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Powell’s lacrosse camp offers instruction for growing sport

Douglas Fritz • Jun 12, 2019 at 11:45 PM

KINGSPORT — Playing days are a thing of the past for Ryan Powell, but the Hall of Fame member is still connected to lacrosse, a sport that will be part of the TSSAA landscape in two years.

With a love for playing lacrosse turning into a passion for teaching the sport, the 41-year-old Powell is at Ross N. Robinson Middle School this week as he runs the Rhino Lacrosse Camp.

“It is the fastest growing team sport in the country, especially on the girls’ side right now,” said Powell. “And the boys’ game is on the rise.”

The TSSAA voted in December to sanction the sport for boys and girls, moving it into the spring rotation for the 2020-21 high school season. Tennessee became the 25th state to formally sanction lacrosse.

“The game is becoming more accessible for more people,” said Powell. “The school funding will provide things like bus rides to games, uniforms, and helmets. It’s not the cheapest sport.”

Lacrosse is growing at the college level, too. In 2019, three Division I schools — Utah (men), St. Bonaventure (men) and Kent State (women) — joined the lacrosse ranks. The increase in interest means more scholarship opportunities.

And Powell said professional leagues are growing, too.

“When I played, the maximum salary was $30,000,” said Powell. “But it’s getting to the point now where people are making a full-time living at it.”

Powell said he’s content simply to be a fan of the pro game these days. He said he doesn’t miss playing.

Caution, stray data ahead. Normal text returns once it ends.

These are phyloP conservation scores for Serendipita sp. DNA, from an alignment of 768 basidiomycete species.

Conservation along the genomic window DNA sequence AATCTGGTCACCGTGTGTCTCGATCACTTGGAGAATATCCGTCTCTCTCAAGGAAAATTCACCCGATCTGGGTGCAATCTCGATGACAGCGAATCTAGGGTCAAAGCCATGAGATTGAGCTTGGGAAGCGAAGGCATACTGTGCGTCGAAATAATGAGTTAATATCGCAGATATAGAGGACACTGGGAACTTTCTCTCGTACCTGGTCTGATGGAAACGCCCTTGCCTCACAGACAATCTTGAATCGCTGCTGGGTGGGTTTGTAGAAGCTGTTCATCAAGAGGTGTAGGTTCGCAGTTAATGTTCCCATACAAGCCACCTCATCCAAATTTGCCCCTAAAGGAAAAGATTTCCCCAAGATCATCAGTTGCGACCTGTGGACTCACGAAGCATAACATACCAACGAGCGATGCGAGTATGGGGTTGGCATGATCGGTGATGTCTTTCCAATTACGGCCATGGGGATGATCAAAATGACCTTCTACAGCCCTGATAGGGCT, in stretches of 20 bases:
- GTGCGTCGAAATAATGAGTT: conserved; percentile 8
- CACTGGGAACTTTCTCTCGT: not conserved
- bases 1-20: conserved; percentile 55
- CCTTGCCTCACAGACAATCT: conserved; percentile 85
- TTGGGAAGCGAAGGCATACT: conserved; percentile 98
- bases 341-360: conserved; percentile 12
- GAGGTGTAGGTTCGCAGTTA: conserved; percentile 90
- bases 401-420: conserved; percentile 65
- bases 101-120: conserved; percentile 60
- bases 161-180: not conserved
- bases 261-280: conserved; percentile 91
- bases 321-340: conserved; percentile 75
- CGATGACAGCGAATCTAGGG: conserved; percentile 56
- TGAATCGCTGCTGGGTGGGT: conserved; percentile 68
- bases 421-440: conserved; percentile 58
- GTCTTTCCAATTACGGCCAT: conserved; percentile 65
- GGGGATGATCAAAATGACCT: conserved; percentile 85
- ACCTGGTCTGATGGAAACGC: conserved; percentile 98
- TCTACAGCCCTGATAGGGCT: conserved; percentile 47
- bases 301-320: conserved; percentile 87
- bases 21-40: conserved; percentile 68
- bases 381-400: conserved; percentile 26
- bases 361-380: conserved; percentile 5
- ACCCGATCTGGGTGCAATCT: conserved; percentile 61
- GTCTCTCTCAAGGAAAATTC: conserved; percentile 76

“I’ve been there and done that,” Powell said of a 12-year professional career and two appearances on Team USA. “Looking back on it, I have a very accomplished career. I don’t really get an itch to get out there and play anymore.

“I enjoy what I do now, giving back to kids and trying to teach the next generation of players. My body has gone through a lot over the years, and I have three kids now.”

Lacrosse is a physical sport, Powell said.

“There’s definitely more hitting. You can knock people down, and you can lower your shoulder. There are three or four defensemen at any given time. They have six-foot poles and they’re trying to get the ball away. You have to make an attempt to go for the stick, but there are lots of checks on guys’ arms and stuff like that.”

Powell’s camps span the country. He was in Flagstaff, Arizona, last week, and will be in Portland, Oregon, next week. The Kingsport camp drew 40 participants.

“It’s really a coast-to-coast thing, and it is going really well,” Powell said. “The business model is to go to emerging markets and develop lacrosse camps. I plan on offering week-long camps for years to come.”

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